January 31, 2004
Fla. Officer Killed Serving in Afghanistan
Officer Down: Curtis Mancini - [Davie, Florida]
The Associated Press
DAVIE, Fla. -- A Davie police officer was among at least seven
American soldiers killed when a weapons cache exploded in
Afghanistan, city officials said. An eighth soldier is listed as
"presumed deceased" by military officials.
Curtis Mancini, 43, died in the blast Thursday near Ghazni city,
about 90 miles southwest of Kabul. Mancini, an Army Sergeant First
Class, was assigned to the 2nd Battalion Infantry, 10th Mountain
Military officers said a mortar round exploded during a training
exercise. Afghan officials called it an accident, but Lt. Col. Bryan
Hilferty, a spokesman at U.S. military headquarters in Kabul, said
its investigators were still looking into the explosion to pinpoint
Mancini, who also served about a year in Iraq, had recently been
redeployed after spending the holidays at home, officials said.
"He told his mother, `I need to do this now so that my children and
other people's children won't need to do it later.' He was a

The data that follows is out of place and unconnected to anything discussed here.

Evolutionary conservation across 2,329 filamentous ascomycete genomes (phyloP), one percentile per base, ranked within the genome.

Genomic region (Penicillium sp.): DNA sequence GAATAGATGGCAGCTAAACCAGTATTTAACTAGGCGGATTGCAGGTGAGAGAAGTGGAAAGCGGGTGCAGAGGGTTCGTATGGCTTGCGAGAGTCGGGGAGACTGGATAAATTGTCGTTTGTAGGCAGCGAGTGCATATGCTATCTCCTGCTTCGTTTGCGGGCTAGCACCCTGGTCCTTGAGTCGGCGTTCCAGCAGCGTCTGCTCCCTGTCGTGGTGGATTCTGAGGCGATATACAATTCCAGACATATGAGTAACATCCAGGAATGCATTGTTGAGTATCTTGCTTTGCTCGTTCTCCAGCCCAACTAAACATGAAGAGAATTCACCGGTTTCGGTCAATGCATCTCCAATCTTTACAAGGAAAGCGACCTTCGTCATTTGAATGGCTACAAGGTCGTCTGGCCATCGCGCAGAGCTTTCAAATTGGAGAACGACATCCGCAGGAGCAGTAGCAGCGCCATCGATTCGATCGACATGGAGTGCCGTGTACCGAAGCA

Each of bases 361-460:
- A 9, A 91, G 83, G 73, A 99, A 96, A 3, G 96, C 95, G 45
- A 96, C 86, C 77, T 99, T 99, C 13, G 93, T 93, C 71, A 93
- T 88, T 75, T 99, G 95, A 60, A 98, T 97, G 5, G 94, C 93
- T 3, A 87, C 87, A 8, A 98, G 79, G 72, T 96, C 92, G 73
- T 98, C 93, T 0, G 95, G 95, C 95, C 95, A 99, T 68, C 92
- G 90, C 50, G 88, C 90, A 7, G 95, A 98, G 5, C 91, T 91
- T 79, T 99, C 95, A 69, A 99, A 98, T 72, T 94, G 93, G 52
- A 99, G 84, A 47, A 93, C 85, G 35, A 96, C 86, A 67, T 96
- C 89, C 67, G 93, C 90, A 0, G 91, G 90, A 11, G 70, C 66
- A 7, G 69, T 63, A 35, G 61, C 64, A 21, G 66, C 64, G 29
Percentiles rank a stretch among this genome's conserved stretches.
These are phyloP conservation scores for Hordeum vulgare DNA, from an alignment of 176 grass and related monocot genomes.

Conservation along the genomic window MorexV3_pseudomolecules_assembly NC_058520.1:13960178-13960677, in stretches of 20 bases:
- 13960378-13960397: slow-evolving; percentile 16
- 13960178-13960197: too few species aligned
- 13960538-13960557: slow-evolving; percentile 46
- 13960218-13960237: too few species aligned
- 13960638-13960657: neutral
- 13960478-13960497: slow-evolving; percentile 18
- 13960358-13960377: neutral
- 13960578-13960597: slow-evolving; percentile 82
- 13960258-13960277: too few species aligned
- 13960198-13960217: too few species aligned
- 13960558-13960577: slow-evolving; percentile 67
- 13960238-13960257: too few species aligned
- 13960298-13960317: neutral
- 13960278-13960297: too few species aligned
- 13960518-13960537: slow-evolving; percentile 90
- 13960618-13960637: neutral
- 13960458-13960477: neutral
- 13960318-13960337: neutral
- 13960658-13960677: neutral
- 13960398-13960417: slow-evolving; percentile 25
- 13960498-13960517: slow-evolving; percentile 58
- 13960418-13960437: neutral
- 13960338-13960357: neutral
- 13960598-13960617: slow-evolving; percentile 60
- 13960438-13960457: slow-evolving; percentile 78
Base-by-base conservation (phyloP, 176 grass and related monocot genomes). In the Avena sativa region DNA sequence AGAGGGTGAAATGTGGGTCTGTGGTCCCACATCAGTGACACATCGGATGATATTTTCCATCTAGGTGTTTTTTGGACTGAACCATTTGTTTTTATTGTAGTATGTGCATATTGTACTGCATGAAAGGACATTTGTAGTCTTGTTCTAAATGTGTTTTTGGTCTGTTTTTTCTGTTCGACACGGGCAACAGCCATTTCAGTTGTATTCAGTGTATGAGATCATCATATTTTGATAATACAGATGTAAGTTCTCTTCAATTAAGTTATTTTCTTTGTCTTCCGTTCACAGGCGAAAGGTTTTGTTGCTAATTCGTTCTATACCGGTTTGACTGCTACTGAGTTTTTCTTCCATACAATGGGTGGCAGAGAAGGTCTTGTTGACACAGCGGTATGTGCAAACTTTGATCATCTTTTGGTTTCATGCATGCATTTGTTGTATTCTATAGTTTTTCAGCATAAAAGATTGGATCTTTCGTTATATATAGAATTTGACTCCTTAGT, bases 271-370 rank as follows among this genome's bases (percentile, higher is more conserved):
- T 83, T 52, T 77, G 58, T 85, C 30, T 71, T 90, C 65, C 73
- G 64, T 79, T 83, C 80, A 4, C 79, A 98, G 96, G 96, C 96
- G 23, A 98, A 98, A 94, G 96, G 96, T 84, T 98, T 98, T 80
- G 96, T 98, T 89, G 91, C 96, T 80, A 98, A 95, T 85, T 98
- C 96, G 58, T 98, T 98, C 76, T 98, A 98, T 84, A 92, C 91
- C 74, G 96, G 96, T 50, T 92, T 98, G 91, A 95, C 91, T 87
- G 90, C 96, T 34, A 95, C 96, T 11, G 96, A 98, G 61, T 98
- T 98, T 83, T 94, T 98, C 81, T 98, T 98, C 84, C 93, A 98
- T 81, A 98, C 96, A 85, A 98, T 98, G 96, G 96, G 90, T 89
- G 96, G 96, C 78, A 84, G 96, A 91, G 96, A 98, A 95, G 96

soldier's soldier," said his father, John Mancini of Lincoln, R.I.,
who served 35 years in the Army and retired as a sergeant major.
Mancini was born December 12, 1960 in Fort Bragg, N.C. and went to
high school in Rhode Island. He graduated from Barry University in
Miami, and was working on a masters' degree there when he was called
back to active duty.
He joined the Davie police in 1987 and later was appointed to the
Drug Enforcement Administration. Mancini returned to the Davie police
as a training officer four years ago.
"He was well-liked by the community and the people that knew him,"
Davie police chief John George said. "It's going to be a difficult
set of shoes to fill. I don't know if we ever will."
Mancini was an avid sportsman and motorcyclist, friends said. He ran
"Every time I ever saw him run, he wore an American flag bandanna on
his head," said Mike Kenny, one of Mancini's running partners.
The blast occurred as the soldiers worked around the cache of rifle
ammunition and mortar rounds. Coalition soldiers regularly uncover
and destroy caches of weapons, much of it dating to the U.S.-backed
resistance against the Soviet occupation.
Danger and instability still plagues Afghanistan two years after a
U.S.-led invasion ousted the hard-line Islamic Taliban regime for
harboring Osama bin Laden and the al-Qaida network. About 80 people
died in violent incidents in Afghanistan in January alone, including
civilians, police officers, peacekeepers and now American soldiers.
Mancini is survived by three children. Funeral arrangements are pending.